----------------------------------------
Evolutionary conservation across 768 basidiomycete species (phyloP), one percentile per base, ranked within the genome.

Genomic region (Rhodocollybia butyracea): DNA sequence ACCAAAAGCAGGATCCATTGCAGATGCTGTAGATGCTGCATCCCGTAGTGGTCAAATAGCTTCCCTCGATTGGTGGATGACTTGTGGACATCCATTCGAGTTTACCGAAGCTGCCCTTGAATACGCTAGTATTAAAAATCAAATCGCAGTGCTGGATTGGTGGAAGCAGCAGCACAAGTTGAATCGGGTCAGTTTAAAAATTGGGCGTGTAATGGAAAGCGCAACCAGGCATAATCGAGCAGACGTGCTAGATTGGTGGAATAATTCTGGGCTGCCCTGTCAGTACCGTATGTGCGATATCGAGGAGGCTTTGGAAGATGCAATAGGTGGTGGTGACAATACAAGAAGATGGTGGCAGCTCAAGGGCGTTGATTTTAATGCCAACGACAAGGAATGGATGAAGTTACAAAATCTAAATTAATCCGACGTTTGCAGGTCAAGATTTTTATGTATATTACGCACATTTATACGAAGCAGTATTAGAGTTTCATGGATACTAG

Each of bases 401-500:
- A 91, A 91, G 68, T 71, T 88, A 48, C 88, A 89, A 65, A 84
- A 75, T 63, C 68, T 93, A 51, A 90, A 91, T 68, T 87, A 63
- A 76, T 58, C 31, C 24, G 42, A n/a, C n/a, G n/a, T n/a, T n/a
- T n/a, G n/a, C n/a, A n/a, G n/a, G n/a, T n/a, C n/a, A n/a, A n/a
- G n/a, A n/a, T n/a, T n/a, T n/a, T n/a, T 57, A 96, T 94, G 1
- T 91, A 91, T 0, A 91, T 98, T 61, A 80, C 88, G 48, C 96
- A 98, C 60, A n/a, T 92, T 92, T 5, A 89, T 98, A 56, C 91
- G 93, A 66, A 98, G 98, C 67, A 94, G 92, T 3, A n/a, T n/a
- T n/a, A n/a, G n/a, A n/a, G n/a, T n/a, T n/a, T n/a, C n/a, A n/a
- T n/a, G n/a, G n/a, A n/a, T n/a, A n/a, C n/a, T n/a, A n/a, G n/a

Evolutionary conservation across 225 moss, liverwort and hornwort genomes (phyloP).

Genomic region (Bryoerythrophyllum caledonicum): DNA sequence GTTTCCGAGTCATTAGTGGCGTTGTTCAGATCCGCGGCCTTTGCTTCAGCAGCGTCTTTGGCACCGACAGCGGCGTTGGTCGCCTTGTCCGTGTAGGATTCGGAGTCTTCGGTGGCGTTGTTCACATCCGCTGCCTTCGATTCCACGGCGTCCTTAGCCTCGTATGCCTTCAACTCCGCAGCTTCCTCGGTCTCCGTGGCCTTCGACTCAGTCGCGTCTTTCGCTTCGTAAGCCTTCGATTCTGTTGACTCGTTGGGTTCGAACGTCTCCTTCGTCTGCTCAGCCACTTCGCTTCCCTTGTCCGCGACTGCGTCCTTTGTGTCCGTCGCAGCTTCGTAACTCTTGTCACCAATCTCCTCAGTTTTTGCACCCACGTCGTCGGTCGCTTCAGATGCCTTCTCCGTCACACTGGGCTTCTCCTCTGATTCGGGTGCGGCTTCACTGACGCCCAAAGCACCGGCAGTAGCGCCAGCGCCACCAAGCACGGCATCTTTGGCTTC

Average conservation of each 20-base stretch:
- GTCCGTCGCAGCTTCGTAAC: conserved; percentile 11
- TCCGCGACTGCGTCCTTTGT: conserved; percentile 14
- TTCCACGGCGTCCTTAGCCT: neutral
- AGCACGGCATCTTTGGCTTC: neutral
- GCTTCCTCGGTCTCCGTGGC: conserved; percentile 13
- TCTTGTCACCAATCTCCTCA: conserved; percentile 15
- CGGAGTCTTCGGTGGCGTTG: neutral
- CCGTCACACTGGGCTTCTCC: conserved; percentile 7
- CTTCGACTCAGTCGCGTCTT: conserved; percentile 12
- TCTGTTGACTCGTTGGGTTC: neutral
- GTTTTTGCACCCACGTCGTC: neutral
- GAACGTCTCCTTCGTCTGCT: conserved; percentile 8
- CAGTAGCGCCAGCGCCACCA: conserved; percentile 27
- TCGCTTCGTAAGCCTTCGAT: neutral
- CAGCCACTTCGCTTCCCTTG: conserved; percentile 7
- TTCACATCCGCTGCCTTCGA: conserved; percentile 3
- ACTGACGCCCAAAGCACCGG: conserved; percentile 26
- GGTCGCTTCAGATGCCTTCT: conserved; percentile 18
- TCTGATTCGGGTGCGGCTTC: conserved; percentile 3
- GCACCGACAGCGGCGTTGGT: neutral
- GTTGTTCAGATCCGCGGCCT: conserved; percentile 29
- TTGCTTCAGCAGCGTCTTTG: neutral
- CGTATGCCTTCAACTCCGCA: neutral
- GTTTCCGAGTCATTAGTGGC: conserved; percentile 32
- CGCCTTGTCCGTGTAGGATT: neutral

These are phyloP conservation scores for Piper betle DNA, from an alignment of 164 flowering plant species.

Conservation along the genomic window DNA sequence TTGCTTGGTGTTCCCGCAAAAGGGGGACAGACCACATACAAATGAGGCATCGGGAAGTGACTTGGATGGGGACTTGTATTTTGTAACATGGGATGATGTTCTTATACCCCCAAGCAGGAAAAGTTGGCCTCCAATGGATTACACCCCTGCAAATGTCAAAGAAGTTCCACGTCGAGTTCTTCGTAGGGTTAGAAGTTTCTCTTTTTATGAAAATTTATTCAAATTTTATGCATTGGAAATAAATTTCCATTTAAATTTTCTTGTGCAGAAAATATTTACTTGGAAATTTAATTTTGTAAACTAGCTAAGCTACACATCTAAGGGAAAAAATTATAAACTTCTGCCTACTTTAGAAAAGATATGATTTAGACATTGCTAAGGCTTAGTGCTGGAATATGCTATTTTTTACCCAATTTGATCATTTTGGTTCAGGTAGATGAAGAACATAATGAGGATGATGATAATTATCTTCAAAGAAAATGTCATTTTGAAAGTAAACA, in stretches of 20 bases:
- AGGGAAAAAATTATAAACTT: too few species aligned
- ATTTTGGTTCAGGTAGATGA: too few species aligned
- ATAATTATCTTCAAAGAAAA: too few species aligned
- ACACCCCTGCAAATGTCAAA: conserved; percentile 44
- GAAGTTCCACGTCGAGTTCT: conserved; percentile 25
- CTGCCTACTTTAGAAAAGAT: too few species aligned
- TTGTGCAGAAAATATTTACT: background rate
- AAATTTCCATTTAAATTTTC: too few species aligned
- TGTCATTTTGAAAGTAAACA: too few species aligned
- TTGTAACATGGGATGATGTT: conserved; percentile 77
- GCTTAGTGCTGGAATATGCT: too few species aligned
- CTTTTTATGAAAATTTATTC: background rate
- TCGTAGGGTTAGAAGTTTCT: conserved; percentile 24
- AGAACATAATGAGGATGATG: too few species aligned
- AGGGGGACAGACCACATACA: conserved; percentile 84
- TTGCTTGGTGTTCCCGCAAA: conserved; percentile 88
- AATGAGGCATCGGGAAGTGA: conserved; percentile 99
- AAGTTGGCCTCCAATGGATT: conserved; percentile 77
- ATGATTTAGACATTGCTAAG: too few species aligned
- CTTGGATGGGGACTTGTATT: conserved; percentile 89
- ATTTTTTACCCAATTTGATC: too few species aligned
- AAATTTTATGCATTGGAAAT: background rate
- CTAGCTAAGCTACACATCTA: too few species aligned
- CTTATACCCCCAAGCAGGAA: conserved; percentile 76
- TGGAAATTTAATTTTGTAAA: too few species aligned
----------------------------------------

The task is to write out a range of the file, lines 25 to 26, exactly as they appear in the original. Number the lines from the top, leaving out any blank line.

- CTTCGACTCAGTCGCGTCTT: conserved; percentile 12
- TCTGTTGACTCGTTGGGTTC: neutral